It is a tough comparison between the two because a tracked skidsteer is going to run almost 10k higher than a moderate tractor.

    I am a strong believer in equipment, you don't have to pay it overtime, you don't have to babysit it, it doesn't call in sick, and it doesn't complain. I watch my bank accounts very closely but equipment is one area in which I almost always break down and purchase something if it will help our company.

    Good luck in your descion.
     
  6. start2finish

    start2finish LawnSite Senior Member
    Posts: 497

    You can buy an adapter for most 3pt hitch backhoe to fit a skid-steer, as for the grapples and pallet forks, they can also be converted. Don't let that change your mind.

    We own a John Deere 4600, a Kubota 4630 (both with loaders) and a Bobcat S250
    I would never be without a large skid steer due to the large amount of production they are capable of, on the other hand I owned a L3010 Kubota w loader for 5 years prior to this year and built this business with it. If I had to go back to one machine I would probably stay with the tractor.

    Remember it is usually easier to do things with a machine that is too big rather than a machine that is too small.

    Rated cap of S250 2600#
    "" Kubota 4630 2200# approx
    these are saftey oriented ratings the machine will do 25% more with a careful operator and level ground
     
  7. kotajack

    kotajack LawnSite Member
    from Mass
    Posts: 21

    Thanks everyone for the info. I really am still torn which way to go. We always got by with our kubota 2550d even though it was a bit too small. We could put a lawn in with the loader and york rake. Dig with the back hoe, mow fields with the fieldmower, and move stuff with the palletforks. I have been sorta a partial to the tractor as a do it all machine.

    On the other hand, everywhere I look there are bobcats etc... people seem to be so accustomed to bobcats I wonder if the turf damage matters. Commercial snow accounts seem to want bobcats not tractors unless its like a cat loader/backhoe. I also prefer loading and grading dirt with the skid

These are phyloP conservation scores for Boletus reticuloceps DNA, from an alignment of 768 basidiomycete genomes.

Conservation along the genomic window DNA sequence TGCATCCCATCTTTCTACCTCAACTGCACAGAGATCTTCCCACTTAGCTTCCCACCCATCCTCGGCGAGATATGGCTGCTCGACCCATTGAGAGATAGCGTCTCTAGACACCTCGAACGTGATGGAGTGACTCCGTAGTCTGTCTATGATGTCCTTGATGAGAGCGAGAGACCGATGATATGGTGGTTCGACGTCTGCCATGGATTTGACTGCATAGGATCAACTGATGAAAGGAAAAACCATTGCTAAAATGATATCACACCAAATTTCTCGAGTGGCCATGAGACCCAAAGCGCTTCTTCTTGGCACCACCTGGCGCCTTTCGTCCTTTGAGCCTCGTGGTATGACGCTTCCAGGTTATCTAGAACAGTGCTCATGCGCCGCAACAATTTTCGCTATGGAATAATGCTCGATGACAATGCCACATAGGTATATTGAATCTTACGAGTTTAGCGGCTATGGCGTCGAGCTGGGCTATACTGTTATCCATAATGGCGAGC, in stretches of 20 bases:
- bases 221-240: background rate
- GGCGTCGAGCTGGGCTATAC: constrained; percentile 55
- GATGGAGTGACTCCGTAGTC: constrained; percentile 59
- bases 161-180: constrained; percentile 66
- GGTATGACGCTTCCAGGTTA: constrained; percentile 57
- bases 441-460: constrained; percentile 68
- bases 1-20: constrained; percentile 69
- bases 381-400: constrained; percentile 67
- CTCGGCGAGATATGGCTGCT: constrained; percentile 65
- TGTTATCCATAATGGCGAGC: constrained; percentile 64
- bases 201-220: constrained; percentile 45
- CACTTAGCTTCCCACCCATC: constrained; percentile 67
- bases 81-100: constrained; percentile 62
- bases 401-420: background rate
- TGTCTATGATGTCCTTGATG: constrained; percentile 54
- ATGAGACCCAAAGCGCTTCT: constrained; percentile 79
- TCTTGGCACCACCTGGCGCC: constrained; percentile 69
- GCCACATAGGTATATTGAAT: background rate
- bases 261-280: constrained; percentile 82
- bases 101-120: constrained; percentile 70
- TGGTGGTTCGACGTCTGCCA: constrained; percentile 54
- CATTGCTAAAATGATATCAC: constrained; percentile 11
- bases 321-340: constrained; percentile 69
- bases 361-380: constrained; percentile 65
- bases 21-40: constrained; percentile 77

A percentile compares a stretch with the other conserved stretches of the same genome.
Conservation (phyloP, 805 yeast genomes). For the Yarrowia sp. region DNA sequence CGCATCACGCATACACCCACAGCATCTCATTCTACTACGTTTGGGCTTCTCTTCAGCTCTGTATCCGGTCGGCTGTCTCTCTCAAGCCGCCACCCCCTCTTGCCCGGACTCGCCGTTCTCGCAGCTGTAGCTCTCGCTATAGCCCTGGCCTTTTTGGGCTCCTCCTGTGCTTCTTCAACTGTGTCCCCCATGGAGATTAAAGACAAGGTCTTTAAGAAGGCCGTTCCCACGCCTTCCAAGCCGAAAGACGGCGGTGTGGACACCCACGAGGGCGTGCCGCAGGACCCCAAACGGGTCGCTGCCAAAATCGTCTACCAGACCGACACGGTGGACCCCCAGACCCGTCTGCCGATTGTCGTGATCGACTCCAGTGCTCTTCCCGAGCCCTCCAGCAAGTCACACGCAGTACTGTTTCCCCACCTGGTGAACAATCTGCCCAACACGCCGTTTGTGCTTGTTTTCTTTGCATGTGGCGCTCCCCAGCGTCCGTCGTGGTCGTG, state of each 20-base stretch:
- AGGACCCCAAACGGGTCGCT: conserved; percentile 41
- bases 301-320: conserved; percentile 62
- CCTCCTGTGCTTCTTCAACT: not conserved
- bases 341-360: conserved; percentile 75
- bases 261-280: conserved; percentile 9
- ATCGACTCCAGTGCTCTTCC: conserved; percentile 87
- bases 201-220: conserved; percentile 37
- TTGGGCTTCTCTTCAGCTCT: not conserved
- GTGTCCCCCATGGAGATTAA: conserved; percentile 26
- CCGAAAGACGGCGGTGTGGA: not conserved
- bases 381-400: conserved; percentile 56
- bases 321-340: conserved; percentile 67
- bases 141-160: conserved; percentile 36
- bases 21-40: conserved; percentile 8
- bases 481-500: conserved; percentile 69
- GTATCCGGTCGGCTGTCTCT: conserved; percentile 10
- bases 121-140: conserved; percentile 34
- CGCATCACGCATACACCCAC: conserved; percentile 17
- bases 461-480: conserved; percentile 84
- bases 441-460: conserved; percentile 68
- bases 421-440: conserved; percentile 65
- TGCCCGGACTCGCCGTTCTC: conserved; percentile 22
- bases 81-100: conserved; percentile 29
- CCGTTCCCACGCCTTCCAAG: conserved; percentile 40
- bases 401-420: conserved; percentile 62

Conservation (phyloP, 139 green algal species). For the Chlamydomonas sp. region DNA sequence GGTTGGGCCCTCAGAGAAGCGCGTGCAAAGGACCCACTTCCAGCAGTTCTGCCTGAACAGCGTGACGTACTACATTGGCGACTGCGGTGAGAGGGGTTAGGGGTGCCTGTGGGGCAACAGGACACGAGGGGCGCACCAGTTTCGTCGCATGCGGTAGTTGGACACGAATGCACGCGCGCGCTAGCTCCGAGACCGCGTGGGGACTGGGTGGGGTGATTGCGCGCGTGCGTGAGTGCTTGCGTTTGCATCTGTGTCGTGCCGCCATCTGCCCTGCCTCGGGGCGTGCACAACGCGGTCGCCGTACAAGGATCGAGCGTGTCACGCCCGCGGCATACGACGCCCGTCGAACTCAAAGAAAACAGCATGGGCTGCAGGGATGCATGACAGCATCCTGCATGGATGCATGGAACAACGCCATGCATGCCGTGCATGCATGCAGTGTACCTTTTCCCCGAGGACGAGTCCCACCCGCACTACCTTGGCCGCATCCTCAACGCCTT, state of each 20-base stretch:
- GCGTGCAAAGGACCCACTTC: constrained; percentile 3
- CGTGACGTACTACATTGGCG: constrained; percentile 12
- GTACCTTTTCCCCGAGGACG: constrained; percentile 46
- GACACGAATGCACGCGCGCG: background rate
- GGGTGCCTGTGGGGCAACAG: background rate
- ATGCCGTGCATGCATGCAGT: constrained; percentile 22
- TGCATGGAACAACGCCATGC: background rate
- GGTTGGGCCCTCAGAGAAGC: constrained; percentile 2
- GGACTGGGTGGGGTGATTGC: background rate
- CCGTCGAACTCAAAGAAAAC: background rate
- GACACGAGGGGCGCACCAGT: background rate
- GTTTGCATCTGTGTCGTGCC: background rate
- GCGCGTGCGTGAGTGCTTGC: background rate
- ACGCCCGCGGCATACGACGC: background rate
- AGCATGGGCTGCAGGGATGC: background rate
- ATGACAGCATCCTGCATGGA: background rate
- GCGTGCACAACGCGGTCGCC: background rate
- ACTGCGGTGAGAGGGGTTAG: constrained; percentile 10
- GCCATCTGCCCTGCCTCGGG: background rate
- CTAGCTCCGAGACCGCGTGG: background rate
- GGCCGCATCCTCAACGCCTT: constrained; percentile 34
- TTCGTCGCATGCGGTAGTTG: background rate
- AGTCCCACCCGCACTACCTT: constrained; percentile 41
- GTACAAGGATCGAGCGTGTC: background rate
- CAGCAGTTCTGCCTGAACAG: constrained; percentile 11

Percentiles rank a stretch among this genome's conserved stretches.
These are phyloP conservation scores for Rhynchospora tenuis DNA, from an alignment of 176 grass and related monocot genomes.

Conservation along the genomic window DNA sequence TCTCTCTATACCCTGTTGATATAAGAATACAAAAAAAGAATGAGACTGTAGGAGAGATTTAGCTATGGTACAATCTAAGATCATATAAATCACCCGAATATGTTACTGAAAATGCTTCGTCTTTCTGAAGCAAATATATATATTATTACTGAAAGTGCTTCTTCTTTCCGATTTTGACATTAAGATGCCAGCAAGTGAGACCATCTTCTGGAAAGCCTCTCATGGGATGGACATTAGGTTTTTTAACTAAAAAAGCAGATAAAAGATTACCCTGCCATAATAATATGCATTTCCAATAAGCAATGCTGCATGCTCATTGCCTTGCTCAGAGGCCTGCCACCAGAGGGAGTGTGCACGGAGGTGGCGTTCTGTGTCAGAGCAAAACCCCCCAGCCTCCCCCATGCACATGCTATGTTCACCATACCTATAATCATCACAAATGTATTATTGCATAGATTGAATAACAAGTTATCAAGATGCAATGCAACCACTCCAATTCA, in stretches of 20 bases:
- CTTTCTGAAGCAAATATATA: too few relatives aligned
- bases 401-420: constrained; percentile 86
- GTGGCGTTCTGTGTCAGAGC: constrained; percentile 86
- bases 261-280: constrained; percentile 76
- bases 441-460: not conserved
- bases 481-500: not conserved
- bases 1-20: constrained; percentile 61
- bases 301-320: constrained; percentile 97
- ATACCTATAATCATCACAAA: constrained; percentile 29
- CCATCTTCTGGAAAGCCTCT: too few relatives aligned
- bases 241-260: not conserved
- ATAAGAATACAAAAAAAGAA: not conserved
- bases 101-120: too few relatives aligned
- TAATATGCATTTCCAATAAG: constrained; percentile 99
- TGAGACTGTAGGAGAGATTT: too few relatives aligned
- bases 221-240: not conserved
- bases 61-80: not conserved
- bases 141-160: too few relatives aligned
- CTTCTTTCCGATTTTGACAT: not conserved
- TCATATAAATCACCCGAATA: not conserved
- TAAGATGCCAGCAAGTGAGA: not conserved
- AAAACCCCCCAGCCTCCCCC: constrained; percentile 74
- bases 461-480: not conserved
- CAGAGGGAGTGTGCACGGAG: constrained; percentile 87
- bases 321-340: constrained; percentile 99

In the past we have mostly done renovation work, add-ons to existing landscapes dealing with a lot of plant material. We also mow a couple fields a few times a year all sufficient for the tractor but we are now starting to do some walks patios etc.. Our snow work has been plowing with trucks for municipalities for many years but we are trying to get some commercial plow accounts of our own.

    In researching this purchase I have found that if we went the tractor route we would need a longer trailer. By the time we bought the tractor with cab ( for winter work ) and a new trailer we would be at about the same $ for a new skid steer with our existing trailer. I think I will check out the asv tracked loader just to confuse myself a little more. Thanks again
     
  8. Albemarle Lawn

    Albemarle Lawn LawnSite Bronze Member
    Posts: 1,544

    Its a skidsteer but with tracks.

    Easy on turf and driveways

    Great in the snow...will go more places in snow than a regular skidsteer will go in the summer.

    Never again a flat tire.
     
  9. longwinter

    longwinter LawnSite Member
    Posts: 4

    Let me know what you think after trying the ASV.
     
  10. MarcusLndscp

    MarcusLndscp LawnSite Senior Member
    Posts: 634

    If you want to demo an incredible skid try out the Bobcat A300. The company I work for has one and it's absolutely amazing. The best part is it's 4 wheel steer. It does not mark up driveways, tear up lawns, wear the tires too fast from "skidding" etc. It will lift a pallet of anything you can get your hands on, has incredible power, great maneuverability, pushes snow great (better than a skid with tracks), it can be used as a regular skid with the switch of a button, and best of all it's got a button to release the pins for your attachment so you don't have to get off your butt to do it yourself. It's really a versatile machine for new landscapes and existing landscapes, easy to operate, and just flat out kicks %&$. Good luck with your purchase